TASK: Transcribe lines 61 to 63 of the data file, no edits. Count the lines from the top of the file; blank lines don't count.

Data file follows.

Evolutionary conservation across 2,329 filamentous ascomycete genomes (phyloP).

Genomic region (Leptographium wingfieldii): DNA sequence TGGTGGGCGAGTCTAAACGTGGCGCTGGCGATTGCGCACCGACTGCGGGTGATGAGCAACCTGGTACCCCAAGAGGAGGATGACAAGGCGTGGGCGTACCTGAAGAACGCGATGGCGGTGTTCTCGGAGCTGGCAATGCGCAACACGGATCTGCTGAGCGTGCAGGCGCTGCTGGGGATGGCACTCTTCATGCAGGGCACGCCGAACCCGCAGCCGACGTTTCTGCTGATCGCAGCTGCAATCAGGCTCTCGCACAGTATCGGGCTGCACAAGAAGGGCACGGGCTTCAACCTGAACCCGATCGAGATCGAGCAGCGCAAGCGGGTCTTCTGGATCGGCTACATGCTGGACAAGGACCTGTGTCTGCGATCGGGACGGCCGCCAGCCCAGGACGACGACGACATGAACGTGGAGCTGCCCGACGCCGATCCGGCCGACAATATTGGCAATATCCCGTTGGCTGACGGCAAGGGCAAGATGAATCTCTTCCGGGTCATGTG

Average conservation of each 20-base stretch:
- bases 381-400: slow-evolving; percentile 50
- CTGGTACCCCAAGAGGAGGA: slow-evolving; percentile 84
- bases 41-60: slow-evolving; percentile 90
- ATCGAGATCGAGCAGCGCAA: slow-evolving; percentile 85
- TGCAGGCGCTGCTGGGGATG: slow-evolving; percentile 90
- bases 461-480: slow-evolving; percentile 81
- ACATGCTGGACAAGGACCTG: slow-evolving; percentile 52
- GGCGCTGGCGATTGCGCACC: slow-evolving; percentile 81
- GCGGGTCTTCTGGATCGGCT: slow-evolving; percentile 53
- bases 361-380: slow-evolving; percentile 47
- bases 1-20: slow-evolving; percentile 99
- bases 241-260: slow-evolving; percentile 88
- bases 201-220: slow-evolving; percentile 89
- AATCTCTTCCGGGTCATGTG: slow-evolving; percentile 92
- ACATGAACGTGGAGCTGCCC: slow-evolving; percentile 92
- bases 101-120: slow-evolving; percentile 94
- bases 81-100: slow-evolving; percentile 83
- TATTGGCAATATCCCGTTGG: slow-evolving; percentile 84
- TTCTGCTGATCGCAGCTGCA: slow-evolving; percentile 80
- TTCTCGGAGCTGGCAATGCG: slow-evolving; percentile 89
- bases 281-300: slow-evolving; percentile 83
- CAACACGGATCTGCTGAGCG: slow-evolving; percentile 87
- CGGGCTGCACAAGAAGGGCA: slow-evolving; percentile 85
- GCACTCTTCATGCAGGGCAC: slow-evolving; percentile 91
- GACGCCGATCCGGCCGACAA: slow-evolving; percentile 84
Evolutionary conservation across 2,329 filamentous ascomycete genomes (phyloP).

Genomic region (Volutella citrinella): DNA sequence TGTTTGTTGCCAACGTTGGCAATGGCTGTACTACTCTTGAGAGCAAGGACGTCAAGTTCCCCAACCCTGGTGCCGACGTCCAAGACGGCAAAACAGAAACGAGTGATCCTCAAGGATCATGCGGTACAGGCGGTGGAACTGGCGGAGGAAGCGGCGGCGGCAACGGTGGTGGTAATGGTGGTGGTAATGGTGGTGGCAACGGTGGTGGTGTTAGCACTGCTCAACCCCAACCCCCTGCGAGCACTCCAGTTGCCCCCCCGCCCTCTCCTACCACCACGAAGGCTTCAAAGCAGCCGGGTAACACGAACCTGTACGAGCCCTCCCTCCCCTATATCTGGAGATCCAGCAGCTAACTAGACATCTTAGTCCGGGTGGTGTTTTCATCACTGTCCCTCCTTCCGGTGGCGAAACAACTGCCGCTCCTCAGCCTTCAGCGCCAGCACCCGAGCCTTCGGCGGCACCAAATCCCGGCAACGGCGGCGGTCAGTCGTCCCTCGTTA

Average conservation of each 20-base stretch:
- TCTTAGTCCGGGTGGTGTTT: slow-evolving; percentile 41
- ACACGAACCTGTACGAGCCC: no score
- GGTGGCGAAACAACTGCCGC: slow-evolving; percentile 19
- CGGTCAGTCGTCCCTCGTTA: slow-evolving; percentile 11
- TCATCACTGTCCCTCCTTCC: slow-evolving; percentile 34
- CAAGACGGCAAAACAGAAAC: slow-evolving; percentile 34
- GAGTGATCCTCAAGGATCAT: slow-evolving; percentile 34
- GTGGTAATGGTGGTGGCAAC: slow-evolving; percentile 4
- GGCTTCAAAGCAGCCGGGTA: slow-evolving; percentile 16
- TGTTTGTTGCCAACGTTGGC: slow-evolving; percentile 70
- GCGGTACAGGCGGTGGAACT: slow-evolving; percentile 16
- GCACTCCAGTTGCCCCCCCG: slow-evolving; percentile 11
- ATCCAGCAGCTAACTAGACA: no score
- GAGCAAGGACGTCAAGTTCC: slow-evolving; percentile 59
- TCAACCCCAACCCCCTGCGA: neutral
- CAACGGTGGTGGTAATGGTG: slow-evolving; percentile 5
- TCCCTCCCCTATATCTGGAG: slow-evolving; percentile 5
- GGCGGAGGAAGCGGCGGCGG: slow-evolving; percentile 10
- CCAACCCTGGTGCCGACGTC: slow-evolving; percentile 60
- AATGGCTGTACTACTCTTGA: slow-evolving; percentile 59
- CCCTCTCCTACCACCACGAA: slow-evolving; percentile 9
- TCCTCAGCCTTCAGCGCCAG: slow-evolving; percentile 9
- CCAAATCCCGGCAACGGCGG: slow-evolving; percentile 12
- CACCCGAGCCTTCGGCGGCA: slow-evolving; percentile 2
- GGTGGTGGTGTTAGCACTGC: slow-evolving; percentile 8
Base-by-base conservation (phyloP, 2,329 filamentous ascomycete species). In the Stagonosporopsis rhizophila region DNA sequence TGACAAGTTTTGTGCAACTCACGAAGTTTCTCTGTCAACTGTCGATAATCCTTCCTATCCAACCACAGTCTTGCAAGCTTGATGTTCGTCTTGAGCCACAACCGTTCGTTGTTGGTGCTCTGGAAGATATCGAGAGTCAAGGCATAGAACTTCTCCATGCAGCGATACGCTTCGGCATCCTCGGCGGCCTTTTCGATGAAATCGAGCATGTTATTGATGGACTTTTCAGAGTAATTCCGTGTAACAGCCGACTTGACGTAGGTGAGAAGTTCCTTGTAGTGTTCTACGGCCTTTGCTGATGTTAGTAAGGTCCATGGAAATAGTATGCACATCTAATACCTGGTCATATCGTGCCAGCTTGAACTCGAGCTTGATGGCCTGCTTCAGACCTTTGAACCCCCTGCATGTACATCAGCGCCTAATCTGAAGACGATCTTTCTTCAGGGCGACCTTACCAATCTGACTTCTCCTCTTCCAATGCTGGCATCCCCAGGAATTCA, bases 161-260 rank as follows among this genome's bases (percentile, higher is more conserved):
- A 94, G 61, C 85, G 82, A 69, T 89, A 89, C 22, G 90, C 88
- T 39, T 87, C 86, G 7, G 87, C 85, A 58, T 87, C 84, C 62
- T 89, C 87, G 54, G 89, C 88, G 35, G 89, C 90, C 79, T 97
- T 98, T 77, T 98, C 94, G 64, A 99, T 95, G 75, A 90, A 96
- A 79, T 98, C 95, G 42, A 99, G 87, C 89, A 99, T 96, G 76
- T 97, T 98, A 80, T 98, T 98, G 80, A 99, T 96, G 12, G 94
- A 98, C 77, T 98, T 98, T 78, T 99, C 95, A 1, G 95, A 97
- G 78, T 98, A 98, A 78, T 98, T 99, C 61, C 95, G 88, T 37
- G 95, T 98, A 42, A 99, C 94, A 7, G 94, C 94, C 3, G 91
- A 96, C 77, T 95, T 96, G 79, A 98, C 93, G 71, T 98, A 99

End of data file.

- T 98, T 77, T 98, C 94, G 64, A 99, T 95, G 75, A 90, A 96
- A 79, T 98, C 95, G 42, A 99, G 87, C 89, A 99, T 96, G 76
- T 97, T 98, A 80, T 98, T 98, G 80, A 99, T 96, G 12, G 94